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Germany will cut support for overseas coal plants

World Coal,

Germany plans to limit the financial support that the KfW state development bank can give to coal projects abroad, the environment ministry announced.

The move from Germany brings it in line with a number of other countries and financial institutions – such as the World Bank and European Investment Bank – that have said they will cut their support for coal power in the face of environmental concern in regard to global warming. A number of other countries, including Japan, are continuing to fund coal projects.

According to Reuters, critics of German energy policy argue that while Europe's biggest economy has embarked on a rapid expansion in renewable energy at home, it continues to support coal both domestically and abroad.

Germany's environment minister, Barbara Hendricks, will outline the tighter restrictions at next week's UN climate change summit in New York, a spokesman said.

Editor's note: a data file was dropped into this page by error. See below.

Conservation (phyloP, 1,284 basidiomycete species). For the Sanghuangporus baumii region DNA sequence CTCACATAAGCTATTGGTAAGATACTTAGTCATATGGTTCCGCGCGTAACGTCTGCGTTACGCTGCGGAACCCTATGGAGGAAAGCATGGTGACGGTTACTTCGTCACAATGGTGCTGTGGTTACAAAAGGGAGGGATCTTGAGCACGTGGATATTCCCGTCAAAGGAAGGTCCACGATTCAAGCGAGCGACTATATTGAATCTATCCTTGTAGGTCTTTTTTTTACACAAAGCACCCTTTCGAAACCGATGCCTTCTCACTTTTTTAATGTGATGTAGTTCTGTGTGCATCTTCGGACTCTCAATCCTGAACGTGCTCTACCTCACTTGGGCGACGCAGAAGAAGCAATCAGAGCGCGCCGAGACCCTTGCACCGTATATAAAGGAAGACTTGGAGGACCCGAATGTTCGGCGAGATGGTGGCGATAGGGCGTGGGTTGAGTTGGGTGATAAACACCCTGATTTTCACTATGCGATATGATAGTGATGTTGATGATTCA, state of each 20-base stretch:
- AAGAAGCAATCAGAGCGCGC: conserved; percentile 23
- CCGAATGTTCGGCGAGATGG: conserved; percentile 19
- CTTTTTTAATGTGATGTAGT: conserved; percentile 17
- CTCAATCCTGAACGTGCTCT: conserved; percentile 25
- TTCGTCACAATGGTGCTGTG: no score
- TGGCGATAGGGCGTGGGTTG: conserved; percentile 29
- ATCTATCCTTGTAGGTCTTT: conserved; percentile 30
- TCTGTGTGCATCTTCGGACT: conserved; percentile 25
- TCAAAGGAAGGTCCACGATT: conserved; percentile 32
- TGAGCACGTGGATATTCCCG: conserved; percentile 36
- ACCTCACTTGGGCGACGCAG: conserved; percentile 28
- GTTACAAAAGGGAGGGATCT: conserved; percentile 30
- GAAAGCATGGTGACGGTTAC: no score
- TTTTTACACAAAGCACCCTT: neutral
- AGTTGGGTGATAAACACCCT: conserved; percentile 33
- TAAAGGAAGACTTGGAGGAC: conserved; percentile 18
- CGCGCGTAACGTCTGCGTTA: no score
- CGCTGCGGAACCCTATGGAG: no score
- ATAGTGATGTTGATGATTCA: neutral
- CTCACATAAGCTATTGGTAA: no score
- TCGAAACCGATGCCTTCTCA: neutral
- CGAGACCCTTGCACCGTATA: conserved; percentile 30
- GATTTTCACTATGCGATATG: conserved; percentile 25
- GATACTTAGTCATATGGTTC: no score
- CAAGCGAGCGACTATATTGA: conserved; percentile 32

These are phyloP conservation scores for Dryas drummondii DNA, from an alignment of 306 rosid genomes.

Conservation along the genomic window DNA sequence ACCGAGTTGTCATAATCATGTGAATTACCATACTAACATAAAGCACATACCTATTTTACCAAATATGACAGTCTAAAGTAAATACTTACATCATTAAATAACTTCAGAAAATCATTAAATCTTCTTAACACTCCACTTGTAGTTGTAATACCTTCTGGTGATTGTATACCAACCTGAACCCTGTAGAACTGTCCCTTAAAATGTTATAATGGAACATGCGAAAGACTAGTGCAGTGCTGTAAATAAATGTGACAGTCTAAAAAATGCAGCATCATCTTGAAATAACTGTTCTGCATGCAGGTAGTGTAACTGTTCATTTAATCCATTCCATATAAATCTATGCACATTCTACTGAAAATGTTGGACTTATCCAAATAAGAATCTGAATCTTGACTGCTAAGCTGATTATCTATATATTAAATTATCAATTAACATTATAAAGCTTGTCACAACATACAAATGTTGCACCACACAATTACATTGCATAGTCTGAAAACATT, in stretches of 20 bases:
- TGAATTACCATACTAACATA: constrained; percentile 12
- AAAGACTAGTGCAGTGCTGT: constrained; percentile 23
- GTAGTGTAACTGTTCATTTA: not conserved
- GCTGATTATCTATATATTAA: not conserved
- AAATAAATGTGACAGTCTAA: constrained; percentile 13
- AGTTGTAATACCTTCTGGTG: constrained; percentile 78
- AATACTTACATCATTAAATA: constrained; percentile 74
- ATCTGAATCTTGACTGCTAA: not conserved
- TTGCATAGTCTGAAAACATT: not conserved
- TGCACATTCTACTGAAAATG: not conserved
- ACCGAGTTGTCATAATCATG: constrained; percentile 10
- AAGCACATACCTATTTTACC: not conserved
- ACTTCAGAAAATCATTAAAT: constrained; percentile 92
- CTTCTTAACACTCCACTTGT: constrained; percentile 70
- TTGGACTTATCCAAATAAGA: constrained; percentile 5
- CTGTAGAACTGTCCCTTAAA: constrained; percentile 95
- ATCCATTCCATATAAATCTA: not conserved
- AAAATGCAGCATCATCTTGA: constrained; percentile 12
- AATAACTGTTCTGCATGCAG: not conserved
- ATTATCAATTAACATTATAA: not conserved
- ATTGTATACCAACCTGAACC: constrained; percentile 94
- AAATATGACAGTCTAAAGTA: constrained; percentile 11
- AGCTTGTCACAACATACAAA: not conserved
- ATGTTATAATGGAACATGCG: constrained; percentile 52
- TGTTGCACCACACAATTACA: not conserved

"Government departments have agreed that the financing of coal projects by the KfW banking group should be limited in future," a ministry spokesman said.

From 2006 to 2013 KfW lent €2.8 billion to coal projects in countries from Greece to India, Serbia, South Africa and Australia.

"In future, financing for the construction and rehabilitation of coal plants will be completely ruled out and financing for the modernisation of operating coal plants will be limited and only available under clearly defined criteria," the minister's spokesman said.

The environment ministry's move was driven by the aim of limiting global warming to an agreed ceiling of 2°C and the need to decarbonise global energy supplies by the middle of the century.

KfW says that its support for coal has been dwarfed by its investments in environmental protection but that it has continued provide support to give energy access to countries that cannot move away from fossil fuels immediately.

The German government is also working towards an agreement with OECD countries to ensure export guarantees for coal technology are compatible with the goal of limiting climate change.

Edited from various sources by Sam Dodson

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